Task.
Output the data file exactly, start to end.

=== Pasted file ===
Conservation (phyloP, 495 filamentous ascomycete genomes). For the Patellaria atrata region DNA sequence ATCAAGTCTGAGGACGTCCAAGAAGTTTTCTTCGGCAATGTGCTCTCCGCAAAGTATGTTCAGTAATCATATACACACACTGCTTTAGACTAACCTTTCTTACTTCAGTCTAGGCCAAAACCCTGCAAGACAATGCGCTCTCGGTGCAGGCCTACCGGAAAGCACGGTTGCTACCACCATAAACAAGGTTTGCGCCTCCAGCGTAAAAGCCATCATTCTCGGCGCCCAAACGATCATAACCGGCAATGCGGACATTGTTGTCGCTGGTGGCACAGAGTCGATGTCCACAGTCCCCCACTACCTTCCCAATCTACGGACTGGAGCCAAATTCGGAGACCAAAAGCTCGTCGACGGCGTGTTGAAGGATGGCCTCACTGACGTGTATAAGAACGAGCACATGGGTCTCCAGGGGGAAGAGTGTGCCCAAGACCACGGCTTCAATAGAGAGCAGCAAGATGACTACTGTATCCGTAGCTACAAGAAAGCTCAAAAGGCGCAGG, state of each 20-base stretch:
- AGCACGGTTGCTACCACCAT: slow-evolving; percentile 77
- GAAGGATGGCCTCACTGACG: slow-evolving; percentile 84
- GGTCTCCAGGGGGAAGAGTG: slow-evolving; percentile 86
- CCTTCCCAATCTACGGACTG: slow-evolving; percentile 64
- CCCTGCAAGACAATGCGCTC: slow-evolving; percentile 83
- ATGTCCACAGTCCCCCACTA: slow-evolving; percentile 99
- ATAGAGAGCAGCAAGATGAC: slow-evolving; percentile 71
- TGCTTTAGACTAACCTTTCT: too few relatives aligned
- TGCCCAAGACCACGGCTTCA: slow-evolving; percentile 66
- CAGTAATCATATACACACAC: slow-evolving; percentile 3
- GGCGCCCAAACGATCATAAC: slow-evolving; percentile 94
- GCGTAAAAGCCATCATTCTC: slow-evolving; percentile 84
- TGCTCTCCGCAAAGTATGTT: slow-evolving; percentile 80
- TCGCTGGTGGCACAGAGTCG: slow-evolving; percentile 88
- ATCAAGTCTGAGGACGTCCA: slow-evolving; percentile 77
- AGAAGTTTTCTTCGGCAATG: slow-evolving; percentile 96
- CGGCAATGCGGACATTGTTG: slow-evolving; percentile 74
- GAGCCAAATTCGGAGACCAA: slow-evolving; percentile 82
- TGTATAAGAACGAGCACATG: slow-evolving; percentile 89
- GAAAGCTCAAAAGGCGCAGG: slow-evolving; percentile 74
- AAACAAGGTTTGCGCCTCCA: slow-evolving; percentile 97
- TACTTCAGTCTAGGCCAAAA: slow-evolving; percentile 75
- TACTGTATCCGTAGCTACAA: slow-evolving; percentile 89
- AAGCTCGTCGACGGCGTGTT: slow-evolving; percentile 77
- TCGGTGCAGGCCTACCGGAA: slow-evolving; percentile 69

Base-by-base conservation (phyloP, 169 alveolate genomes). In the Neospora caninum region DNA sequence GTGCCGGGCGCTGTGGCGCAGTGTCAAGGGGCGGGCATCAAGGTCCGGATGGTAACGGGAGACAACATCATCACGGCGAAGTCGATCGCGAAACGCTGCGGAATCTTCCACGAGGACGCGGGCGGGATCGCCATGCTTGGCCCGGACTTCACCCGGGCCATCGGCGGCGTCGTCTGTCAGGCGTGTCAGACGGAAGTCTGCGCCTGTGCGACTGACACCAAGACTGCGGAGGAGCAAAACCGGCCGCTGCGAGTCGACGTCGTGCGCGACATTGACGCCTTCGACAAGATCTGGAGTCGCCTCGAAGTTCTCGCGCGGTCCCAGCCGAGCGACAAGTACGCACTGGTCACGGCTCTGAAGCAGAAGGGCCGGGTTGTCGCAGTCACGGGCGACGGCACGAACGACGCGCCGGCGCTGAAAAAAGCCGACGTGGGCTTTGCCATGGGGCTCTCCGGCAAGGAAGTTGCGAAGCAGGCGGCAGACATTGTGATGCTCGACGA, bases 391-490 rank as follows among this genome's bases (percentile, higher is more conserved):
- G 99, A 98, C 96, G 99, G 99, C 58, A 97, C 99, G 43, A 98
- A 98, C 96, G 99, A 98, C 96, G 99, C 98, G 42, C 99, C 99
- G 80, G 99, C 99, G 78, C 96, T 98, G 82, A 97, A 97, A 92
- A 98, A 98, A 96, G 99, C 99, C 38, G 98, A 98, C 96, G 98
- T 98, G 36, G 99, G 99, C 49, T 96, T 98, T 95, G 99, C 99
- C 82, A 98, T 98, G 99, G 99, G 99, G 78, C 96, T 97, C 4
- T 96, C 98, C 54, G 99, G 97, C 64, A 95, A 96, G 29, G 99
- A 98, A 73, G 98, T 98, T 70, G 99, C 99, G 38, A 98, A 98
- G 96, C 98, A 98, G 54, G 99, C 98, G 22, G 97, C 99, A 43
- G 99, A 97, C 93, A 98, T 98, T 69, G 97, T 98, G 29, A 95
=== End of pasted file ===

Conservation (phyloP, 495 filamentous ascomycete genomes). For the Patellaria atrata region DNA sequence ATCAAGTCTGAGGACGTCCAAGAAGTTTTCTTCGGCAATGTGCTCTCCGCAAAGTATGTTCAGTAATCATATACACACACTGCTTTAGACTAACCTTTCTTACTTCAGTCTAGGCCAAAACCCTGCAAGACAATGCGCTCTCGGTGCAGGCCTACCGGAAAGCACGGTTGCTACCACCATAAACAAGGTTTGCGCCTCCAGCGTAAAAGCCATCATTCTCGGCGCCCAAACGATCATAACCGGCAATGCGGACATTGTTGTCGCTGGTGGCACAGAGTCGATGTCCACAGTCCCCCACTACCTTCCCAATCTACGGACTGGAGCCAAATTCGGAGACCAAAAGCTCGTCGACGGCGTGTTGAAGGATGGCCTCACTGACGTGTATAAGAACGAGCACATGGGTCTCCAGGGGGAAGAGTGTGCCCAAGACCACGGCTTCAATAGAGAGCAGCAAGATGACTACTGTATCCGTAGCTACAAGAAAGCTCAAAAGGCGCAGG, state of each 20-base stretch:
- AGCACGGTTGCTACCACCAT: slow-evolving; percentile 77
- GAAGGATGGCCTCACTGACG: slow-evolving; percentile 84
- GGTCTCCAGGGGGAAGAGTG: slow-evolving; percentile 86
- CCTTCCCAATCTACGGACTG: slow-evolving; percentile 64
- CCCTGCAAGACAATGCGCTC: slow-evolving; percentile 83
- ATGTCCACAGTCCCCCACTA: slow-evolving; percentile 99
- ATAGAGAGCAGCAAGATGAC: slow-evolving; percentile 71
- TGCTTTAGACTAACCTTTCT: too few relatives aligned
- TGCCCAAGACCACGGCTTCA: slow-evolving; percentile 66
- CAGTAATCATATACACACAC: slow-evolving; percentile 3
- GGCGCCCAAACGATCATAAC: slow-evolving; percentile 94
- GCGTAAAAGCCATCATTCTC: slow-evolving; percentile 84
- TGCTCTCCGCAAAGTATGTT: slow-evolving; percentile 80
- TCGCTGGTGGCACAGAGTCG: slow-evolving; percentile 88
- ATCAAGTCTGAGGACGTCCA: slow-evolving; percentile 77
- AGAAGTTTTCTTCGGCAATG: slow-evolving; percentile 96
- CGGCAATGCGGACATTGTTG: slow-evolving; percentile 74
- GAGCCAAATTCGGAGACCAA: slow-evolving; percentile 82
- TGTATAAGAACGAGCACATG: slow-evolving; percentile 89
- GAAAGCTCAAAAGGCGCAGG: slow-evolving; percentile 74
- AAACAAGGTTTGCGCCTCCA: slow-evolving; percentile 97
- TACTTCAGTCTAGGCCAAAA: slow-evolving; percentile 75
- TACTGTATCCGTAGCTACAA: slow-evolving; percentile 89
- AAGCTCGTCGACGGCGTGTT: slow-evolving; percentile 77
- TCGGTGCAGGCCTACCGGAA: slow-evolving; percentile 69

Base-by-base conservation (phyloP, 169 alveolate genomes). In the Neospora caninum region DNA sequence GTGCCGGGCGCTGTGGCGCAGTGTCAAGGGGCGGGCATCAAGGTCCGGATGGTAACGGGAGACAACATCATCACGGCGAAGTCGATCGCGAAACGCTGCGGAATCTTCCACGAGGACGCGGGCGGGATCGCCATGCTTGGCCCGGACTTCACCCGGGCCATCGGCGGCGTCGTCTGTCAGGCGTGTCAGACGGAAGTCTGCGCCTGTGCGACTGACACCAAGACTGCGGAGGAGCAAAACCGGCCGCTGCGAGTCGACGTCGTGCGCGACATTGACGCCTTCGACAAGATCTGGAGTCGCCTCGAAGTTCTCGCGCGGTCCCAGCCGAGCGACAAGTACGCACTGGTCACGGCTCTGAAGCAGAAGGGCCGGGTTGTCGCAGTCACGGGCGACGGCACGAACGACGCGCCGGCGCTGAAAAAAGCCGACGTGGGCTTTGCCATGGGGCTCTCCGGCAAGGAAGTTGCGAAGCAGGCGGCAGACATTGTGATGCTCGACGA, bases 391-490 rank as follows among this genome's bases (percentile, higher is more conserved):
- G 99, A 98, C 96, G 99, G 99, C 58, A 97, C 99, G 43, A 98
- A 98, C 96, G 99, A 98, C 96, G 99, C 98, G 42, C 99, C 99
- G 80, G 99, C 99, G 78, C 96, T 98, G 82, A 97, A 97, A 92
- A 98, A 98, A 96, G 99, C 99, C 38, G 98, A 98, C 96, G 98
- T 98, G 36, G 99, G 99, C 49, T 96, T 98, T 95, G 99, C 99
- C 82, A 98, T 98, G 99, G 99, G 99, G 78, C 96, T 97, C 4
- T 96, C 98, C 54, G 99, G 97, C 64, A 95, A 96, G 29, G 99
- A 98, A 73, G 98, T 98, T 70, G 99, C 99, G 38, A 98, A 98
- G 96, C 98, A 98, G 54, G 99, C 98, G 22, G 97, C 99, A 43
- G 99, A 97, C 93, A 98, T 98, T 69, G 97, T 98, G 29, A 95